Our sudden arrival drew considerable interest from the group of campers onshore; all loaded up with their packs, presumably ready for the walk out … poor things ?!

Kind of speaks for itself

After first-morning-tea we launched the dinghy off the back davits and made our way ashore in two trips, all the while soaking in the magnificent surroundings … the photos kind of tell it all.

Wineglass Bay at it’s best
Alistair climbed the nearby hill for a better view
You’ve heard of Elephant Rock … here on the beach was Dog Log

Bill felt emboldened enough to strip down to his jocks with every intention of going for a swim, and I’m sure if the water had another 5 degrees on it, he might have succeeded, but on balance it was roughly a 40% swim, based on waterline.

After a couple of hours serenity-soaking, we once more up-anchored and headed out to sea for the voyage  south to Maria Island; a distance of around 35 miles.  How long it would take of course depended largely on the speed we could achieve … at 6 knots it would take around 5.8 hours, 7 knots exactly 5 hours and so on.

Alistair at the helm
“Come on now … be a tiger, work the lense … give us a smile … “

In the end the wind was mostly favourable with some exciting moments requiring reefing of both mainsail and jib as the wind picked up from the south east.  Our speed topped 8 knots at times, with Rosie, Linda, and Liz enjoying their time up on the foredeck looking out for the return of the dolphins and laughing at the occasional burst of spray.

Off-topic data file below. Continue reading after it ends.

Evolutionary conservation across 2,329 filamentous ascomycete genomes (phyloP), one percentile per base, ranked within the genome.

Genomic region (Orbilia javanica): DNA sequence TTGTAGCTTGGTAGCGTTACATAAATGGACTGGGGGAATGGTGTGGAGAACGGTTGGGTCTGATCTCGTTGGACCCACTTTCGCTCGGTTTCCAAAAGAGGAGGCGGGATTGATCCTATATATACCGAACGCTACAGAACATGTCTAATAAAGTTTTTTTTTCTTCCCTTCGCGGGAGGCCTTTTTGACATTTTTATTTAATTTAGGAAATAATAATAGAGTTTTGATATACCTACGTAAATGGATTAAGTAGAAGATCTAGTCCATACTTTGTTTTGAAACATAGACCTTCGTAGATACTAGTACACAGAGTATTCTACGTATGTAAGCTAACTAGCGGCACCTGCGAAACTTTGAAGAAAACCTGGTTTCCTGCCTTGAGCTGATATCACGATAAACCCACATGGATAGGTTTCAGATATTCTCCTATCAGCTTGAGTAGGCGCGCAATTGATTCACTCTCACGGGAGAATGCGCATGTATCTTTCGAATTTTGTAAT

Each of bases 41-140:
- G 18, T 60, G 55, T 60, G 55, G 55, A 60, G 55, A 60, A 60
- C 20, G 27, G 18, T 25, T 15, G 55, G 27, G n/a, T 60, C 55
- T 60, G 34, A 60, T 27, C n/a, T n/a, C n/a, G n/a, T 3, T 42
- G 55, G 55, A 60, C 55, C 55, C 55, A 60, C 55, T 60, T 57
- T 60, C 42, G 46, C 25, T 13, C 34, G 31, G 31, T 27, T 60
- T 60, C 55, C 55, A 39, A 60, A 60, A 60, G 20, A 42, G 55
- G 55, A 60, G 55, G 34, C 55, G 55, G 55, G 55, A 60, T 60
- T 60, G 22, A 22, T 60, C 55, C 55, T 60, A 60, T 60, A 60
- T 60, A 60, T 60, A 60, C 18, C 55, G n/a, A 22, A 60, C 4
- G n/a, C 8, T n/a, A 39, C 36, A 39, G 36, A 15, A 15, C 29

The wind from the easterly quarter was accompanied by thick sea fog which brought with it such moisture in the air that it dripped from the awning, fogged up our glasses and accumulated in beads on the metal surfaces.  This necessitated us to turn on the radar, with Bill standing in the bow, dressed like Mawson, with a fog horn in his hand in the event of a close encounter.  The fog really was thick !! 

Then up goes the cry … “BOAT TO PORT !!” ….  And as we began studying the radar once more and planning possible evasive action strategies, it was followed up (slightly more sheepishly) with … “Oh, sorry, it’s a bird on the water”.  An easy mistake in such conditions?!

Bill on fog-watch … “A boat … no, sorry, it’s a bird”
Hard to know where the sea ended and the sky began

Our anchorage in Shoal Bay, Maria Island was finally reached down Mercury Passage, where the wind seemed to funnel onto the nose.  The calm seas, however, enabled us to maintain our speed and at around 6pm we dropped anchor in 4 metres of water, about 400 metres from the beach.

Lots of other boats had a similar idea, but it is a big bay, enabling everyone to kept a respectful distance.

Mist cleared and Bill was given time off for good behaviour
The easterly wind brought moisture that built up on many surfaces

Distance covered for the day was a respectful 50 miles and with tomorrow declared a relaxation day, the evening routine seemed even more laid back than usual.  Linda revealed her two loaves of fresh bread, baked on the way down, which could not be resisted … resulting in everyone enjoying second-afternoon-tea, or first-dinner, depending on your perspective.

Inside and the return of good communications is evidenced by the appearance of everyone’s SmartPhones

Down below, the stillness of the boat was disconcerting, giving the impression that we were either stuck in mud, or in a marina, with there being minimal evidence of any movement.  There was much chatting, story-telling and laughter as Rosie prepared a late dinner of chicken and mushroom risotto – naturally delayed due to late afternoon tea of bread

In-flight entertainment included a screening of the film, The Dish, as the wind kept up a steady blow outside.

All the beds made up it was not long before heads hit pillows and it was lights out till morning

Smooth seas, fair breeze and wonderful Wineglass Bay

Rob Latimer